Darryl Sheepway pedals to the finish with his team in the 2-Mile, 2-Dog race in 2012. Sheepway, who was convicted of second-degree murder in January, talked to the News about his experience behind bars in Whitehorse Correctional Centre (WCC) thus far. (Ian Stewart/Yukon News file)

Darryl Sheepway says petition about WCC conditions about ‘right and wrong’

Secure living unit conditions have improved but still aren’t comparable to general population, he says

Convicted murderer Darryl Sheepway says that his recent petition to the Yukon Supreme Court about his living conditions in the Whitehorse Correctional Centre (WCC) isn’t about “whining,” but “more about right and wrong than complaining.”

Sheepway, who was found guilty of second-degree murder in January for the 2015 shooting of Christopher Brisson, has been incarcerated at the WCC since August 2016. He’s been kept in the secure living unit (SLU), which places more restrictions on inmates that those in the general population.

“My case has solely been about punishment and storage … (there’s been) nothing therapeutic or rehabilitative,” Sheepway told the News in an interview May 2.

“I’m not saying I didn’t do anything wrong. I deserve to do my time … (but) being in jail and getting a sentence is not about punishment, it’s about rehabilitation for the future. But the fact is, that doesn’t happen.”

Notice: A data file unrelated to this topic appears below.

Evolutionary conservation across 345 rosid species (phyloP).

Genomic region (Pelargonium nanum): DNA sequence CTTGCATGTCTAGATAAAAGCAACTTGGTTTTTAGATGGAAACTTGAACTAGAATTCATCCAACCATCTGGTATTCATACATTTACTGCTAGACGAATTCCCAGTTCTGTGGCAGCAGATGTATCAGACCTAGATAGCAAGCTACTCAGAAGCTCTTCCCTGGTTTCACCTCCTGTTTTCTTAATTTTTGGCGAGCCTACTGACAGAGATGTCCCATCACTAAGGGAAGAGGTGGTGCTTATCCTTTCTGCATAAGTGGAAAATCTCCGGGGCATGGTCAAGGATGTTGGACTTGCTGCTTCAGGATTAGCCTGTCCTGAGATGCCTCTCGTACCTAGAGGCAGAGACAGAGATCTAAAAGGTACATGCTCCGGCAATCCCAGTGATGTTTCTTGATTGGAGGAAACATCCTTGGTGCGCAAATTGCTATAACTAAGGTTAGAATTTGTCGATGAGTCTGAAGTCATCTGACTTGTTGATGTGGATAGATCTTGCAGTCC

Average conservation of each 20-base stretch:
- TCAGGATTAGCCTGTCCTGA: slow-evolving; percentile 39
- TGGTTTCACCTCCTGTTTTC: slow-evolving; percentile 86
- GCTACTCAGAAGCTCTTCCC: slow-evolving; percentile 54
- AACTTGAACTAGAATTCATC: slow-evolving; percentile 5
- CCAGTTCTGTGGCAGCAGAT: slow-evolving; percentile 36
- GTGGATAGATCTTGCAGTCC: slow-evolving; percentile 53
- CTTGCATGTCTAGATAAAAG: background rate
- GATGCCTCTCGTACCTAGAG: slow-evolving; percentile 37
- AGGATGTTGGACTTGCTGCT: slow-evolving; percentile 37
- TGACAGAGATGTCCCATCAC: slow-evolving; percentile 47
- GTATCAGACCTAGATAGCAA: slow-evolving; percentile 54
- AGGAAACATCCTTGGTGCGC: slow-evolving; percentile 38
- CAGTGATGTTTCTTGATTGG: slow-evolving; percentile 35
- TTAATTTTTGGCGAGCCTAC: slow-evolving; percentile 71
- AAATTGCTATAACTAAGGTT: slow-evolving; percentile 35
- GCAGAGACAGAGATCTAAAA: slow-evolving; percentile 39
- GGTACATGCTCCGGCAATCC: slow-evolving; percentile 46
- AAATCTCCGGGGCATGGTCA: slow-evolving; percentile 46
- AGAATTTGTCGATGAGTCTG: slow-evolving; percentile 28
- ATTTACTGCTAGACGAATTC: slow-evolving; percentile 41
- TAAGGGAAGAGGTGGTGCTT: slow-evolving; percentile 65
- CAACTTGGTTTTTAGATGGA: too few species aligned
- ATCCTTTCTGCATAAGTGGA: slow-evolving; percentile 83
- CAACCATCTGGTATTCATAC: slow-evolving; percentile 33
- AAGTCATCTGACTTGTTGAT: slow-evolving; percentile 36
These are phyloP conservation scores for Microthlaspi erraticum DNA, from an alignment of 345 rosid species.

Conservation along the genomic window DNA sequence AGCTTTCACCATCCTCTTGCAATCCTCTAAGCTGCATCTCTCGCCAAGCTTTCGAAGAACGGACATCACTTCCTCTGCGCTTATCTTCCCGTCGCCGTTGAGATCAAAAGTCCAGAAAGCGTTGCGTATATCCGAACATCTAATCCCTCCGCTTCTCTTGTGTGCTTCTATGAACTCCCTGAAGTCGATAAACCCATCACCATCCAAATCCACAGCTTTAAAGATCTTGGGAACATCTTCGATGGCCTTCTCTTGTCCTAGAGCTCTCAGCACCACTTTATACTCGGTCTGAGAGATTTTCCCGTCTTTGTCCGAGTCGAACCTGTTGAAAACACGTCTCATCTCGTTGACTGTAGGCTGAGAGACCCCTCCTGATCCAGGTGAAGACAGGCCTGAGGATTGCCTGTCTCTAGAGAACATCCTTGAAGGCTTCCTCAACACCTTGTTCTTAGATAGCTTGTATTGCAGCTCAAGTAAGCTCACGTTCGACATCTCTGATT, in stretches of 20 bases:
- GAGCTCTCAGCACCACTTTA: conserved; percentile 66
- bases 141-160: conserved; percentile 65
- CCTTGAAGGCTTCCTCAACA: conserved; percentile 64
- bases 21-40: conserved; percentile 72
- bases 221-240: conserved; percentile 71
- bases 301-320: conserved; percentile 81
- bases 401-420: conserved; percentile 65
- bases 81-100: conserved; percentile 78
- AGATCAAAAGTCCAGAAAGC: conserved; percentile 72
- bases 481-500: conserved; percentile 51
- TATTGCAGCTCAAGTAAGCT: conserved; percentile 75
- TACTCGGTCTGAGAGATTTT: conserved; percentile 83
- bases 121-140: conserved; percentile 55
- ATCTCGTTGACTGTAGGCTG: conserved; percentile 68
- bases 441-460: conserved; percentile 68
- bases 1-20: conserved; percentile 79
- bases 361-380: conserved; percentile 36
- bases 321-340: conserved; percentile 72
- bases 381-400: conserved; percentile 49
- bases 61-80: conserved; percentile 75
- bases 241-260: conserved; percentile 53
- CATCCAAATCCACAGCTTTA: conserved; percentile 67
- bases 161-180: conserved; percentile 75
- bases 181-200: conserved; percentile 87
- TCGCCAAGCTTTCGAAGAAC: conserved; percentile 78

In his petition, Sheepway alleged that he had been kept in “separate and solitary confinement” for the majority of his time at the jail and had little meaningful contact with other inmates.

The conditions in the SLU have since changed, he said — inmates are now on “unlock” for the majority of the day and allowed to interact with each other, and have been given access to hot water as well as limited exercise equipment — but it’s still a far cry from the WCC’s general population.

“It’s a good change but it doesn’t necessarily mean a lot to me,” he said.

Sheepway was also critical of comments assistant deputy minister of justice Al Lucier made last month, in which Lucier, whose portfolio includes corrections, referred to the WCC as “my hotel” and portions of the justice system as “travel agents.”

“I think the entire Yukon government should be appalled he made a comment like that,” Sheepway said, adding that that kind of attitude about corrections at the top will only lead to it trickling down through the rest of the system.

“There’s nothing enjoyable about being here.”

While he said he understands why some people may not be sympathetic to his situation, Sheepway repeated that his petition about conditions at the WCC isn’t just about him — it’s about “right and wrong,” and how policies and protocols about corrections aren’t being adhered to.

“I think they’re all using words to make people who make the law feel good, but in reality, these principles aren’t followed,” he said.

“I think people are entitled to say what they want to say (but most) people are completely ignorant of the law and justice. I would have been one of those people before.… It’s not me complaining about my living conditions, it’s about creating change for the future.”

Contact Jackie Hong at jackie.hong@yukon-news.com

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